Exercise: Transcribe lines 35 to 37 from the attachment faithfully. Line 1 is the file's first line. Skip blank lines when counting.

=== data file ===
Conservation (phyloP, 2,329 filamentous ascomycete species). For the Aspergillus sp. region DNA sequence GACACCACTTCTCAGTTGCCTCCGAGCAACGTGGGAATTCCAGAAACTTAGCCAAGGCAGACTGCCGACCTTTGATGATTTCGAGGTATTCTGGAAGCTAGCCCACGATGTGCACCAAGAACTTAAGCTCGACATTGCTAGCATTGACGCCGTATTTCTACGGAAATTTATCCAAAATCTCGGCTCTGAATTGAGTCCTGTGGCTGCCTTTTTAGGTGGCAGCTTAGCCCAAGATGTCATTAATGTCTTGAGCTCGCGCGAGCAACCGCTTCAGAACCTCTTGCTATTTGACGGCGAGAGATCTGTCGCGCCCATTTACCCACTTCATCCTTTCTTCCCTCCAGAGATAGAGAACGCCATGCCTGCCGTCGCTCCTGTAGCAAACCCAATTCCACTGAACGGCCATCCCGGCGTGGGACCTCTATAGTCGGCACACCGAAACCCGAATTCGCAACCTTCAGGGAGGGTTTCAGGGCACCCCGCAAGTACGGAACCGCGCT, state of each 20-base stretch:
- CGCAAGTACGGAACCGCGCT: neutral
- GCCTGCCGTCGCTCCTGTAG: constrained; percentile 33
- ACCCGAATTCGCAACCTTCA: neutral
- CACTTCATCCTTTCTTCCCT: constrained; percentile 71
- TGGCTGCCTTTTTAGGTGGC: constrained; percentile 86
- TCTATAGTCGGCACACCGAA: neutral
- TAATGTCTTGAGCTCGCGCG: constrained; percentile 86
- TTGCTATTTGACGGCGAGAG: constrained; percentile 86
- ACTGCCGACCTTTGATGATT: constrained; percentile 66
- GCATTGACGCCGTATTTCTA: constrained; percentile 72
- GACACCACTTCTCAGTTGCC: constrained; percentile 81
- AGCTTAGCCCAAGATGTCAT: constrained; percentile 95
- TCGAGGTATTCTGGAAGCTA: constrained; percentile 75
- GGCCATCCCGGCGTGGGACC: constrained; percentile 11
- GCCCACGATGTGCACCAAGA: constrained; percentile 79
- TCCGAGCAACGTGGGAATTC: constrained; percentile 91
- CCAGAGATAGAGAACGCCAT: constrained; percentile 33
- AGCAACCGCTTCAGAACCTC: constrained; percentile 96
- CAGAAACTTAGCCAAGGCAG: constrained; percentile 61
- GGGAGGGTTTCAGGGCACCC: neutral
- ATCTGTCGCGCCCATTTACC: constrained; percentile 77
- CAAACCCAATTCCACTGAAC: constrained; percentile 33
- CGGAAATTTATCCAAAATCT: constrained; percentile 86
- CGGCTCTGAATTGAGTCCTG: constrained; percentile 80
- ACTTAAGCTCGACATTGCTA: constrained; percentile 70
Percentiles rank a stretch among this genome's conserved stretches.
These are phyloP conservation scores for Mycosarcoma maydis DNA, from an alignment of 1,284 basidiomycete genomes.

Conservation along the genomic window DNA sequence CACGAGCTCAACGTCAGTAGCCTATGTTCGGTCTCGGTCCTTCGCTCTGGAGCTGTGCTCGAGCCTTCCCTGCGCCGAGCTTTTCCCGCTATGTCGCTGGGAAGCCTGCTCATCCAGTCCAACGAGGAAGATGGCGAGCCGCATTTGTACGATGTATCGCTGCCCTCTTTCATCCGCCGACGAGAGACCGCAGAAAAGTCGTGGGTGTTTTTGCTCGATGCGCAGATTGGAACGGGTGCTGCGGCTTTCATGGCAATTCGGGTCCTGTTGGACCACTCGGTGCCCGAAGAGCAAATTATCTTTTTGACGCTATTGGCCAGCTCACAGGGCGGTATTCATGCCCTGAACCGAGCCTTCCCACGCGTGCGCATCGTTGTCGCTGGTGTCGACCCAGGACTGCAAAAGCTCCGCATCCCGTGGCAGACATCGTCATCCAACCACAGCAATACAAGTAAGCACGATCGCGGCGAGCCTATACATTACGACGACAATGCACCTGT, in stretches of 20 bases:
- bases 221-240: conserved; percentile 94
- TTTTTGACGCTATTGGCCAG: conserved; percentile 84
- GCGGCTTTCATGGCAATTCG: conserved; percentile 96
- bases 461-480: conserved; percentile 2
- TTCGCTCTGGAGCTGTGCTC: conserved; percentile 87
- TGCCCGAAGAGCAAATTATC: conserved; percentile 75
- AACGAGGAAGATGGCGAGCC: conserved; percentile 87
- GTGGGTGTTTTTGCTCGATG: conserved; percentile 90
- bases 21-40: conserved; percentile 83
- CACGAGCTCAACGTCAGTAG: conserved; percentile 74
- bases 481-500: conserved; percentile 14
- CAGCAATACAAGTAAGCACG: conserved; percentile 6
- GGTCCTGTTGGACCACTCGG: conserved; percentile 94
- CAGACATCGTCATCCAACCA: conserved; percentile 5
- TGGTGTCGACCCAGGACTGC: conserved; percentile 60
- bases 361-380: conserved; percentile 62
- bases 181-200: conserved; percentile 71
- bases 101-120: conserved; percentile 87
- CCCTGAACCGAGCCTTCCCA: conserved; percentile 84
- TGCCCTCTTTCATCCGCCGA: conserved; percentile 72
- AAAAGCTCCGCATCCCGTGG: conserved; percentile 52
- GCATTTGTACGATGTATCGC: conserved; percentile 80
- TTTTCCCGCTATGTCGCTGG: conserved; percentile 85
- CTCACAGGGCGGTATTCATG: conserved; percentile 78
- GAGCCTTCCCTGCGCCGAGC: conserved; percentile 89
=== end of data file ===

- TGCCCGAAGAGCAAATTATC: conserved; percentile 75
- AACGAGGAAGATGGCGAGCC: conserved; percentile 87
- GTGGGTGTTTTTGCTCGATG: conserved; percentile 90